CHICAGO — St. Frances Xavier Cabrini’s trust in divine providence flowed throughout her work with immigrants, schoolchildren and the poor and it should be an example to Chicago’s three new auxiliary bishops, Cardinal Blase J. Cupich said in his homily at their episcopal ordination Mass.
The cardinal invoked the saint, best known as Mother Cabrini, because the Mass at Holy Name Cathedral was being celebrated on her feast day, Nov. 13. He ordained as auxiliaries Bishops Kevin M. Birmingham, Jeffrey S. Grob and Robert J. Lombardo, who were appointed Sept. 11 by Pope Francis.
With restrictions on the size of the congregation due to COVID-19, the two-hour Mass was attended by 20 bishops and archbishops, a few dozen priests, deacons and seminarians and a small number of friends and family of the newly ordained bishops. The Mass was livestreamed so those who couldn’t attend could watch the celebration.
Chicago Auxiliary Bishops John R. Manz and Joseph N. Perry served as co-consecrators during the Mass.
In his homily, Cupich reflected on the life and witness of St. Frances Xavier Cabrini, who came to the United States in 1889 at the request of Pope Leo XIII. At the time of her death, she had founded 67 institutions around the world, including Columbus Hospital, Columbus Extension for the Poor and Assumption School, all in Chicago.
Mother Cabrini died in Chicago Dec. 22, 1917. That day she had been wrapping candy for Christmas gifts for poor children. There is a national shrine to her across from the city’s Lincoln Park Zoo.
While the cardinal delivered his homily, the three soon-to-be-ordained bishops sat in chairs at the base of the sanctuary steps listening to him.
“As we reflect on the word of God on this feast of St. Frances Xavier Cabrini, whom Cardinal (Samuel) Stritch called the patron of Chicago, our attention is drawn to some core values and virtues that should shape all Christian lives and especially those of an ecclesial leader like a bishop,” Cupich said.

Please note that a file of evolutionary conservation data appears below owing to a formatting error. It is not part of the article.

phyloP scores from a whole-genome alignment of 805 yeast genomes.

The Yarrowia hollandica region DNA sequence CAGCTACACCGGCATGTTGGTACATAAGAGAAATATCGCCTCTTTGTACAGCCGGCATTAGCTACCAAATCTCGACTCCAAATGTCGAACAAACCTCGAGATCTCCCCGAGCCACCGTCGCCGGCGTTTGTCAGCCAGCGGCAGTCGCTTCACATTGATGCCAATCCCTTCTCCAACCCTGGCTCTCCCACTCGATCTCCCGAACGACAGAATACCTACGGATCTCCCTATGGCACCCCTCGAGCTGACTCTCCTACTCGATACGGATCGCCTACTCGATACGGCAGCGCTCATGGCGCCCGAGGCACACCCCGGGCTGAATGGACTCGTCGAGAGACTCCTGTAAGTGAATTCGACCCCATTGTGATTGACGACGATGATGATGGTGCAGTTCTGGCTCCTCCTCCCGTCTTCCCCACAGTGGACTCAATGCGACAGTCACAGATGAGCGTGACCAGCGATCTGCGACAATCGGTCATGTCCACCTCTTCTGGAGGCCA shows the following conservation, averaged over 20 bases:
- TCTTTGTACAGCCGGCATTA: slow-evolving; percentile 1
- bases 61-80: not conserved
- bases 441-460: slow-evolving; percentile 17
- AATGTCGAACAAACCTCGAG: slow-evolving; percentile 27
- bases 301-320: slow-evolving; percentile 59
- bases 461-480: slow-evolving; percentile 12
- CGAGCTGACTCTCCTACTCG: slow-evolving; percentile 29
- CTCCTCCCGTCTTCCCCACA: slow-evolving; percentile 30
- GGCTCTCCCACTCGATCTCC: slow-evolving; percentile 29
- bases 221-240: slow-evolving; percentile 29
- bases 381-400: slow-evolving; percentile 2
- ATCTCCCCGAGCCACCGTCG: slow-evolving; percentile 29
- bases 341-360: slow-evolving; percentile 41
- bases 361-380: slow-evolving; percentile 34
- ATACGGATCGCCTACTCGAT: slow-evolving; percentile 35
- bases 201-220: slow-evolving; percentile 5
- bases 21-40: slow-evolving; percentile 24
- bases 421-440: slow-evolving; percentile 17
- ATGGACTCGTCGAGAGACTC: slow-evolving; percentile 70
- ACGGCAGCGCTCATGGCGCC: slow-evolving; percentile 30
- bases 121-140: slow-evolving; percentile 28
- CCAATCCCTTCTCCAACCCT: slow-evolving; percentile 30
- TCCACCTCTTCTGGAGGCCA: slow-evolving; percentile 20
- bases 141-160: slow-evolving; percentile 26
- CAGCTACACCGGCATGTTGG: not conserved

Jesus prayed that his disciples live in the world but not be of the world. This is a tension Mother Cabrini learned to live in, the cardinal said, and any earthly achievements she received meant nothing to her if she became disconnected with God.
“Her main goal was not buildings or programs. These were important only if they helped bring about the salvation of humanity, which, she noted, does not depend upon material success but on Jesus alone,” Cupich said.
When Pope Leo XIII sent Mother Cabrini to America instead of China, where she wanted to go, she trusted in the successor of Peter and God’s will. So must the new bishops, Cupich said.
“There is great freedom that comes in realizing that we’ve been sent, for it liberates us from the trap of seeking the approval of others who measure success by a different standard,” he said.
“Mother Cabrini, was, surely, as they say, a ‘mulier fortis’ (strong woman), but her dogged determination was not a matter of stubbornness, or perhaps I should say (not) only stubbornness,” he continued. “Rather, her tenacity was underpinned by an unwavering conviction and the eternal freedom of knowing that she was sent, that Jesus wanted her to succeed and Jesus wanted her happiness.”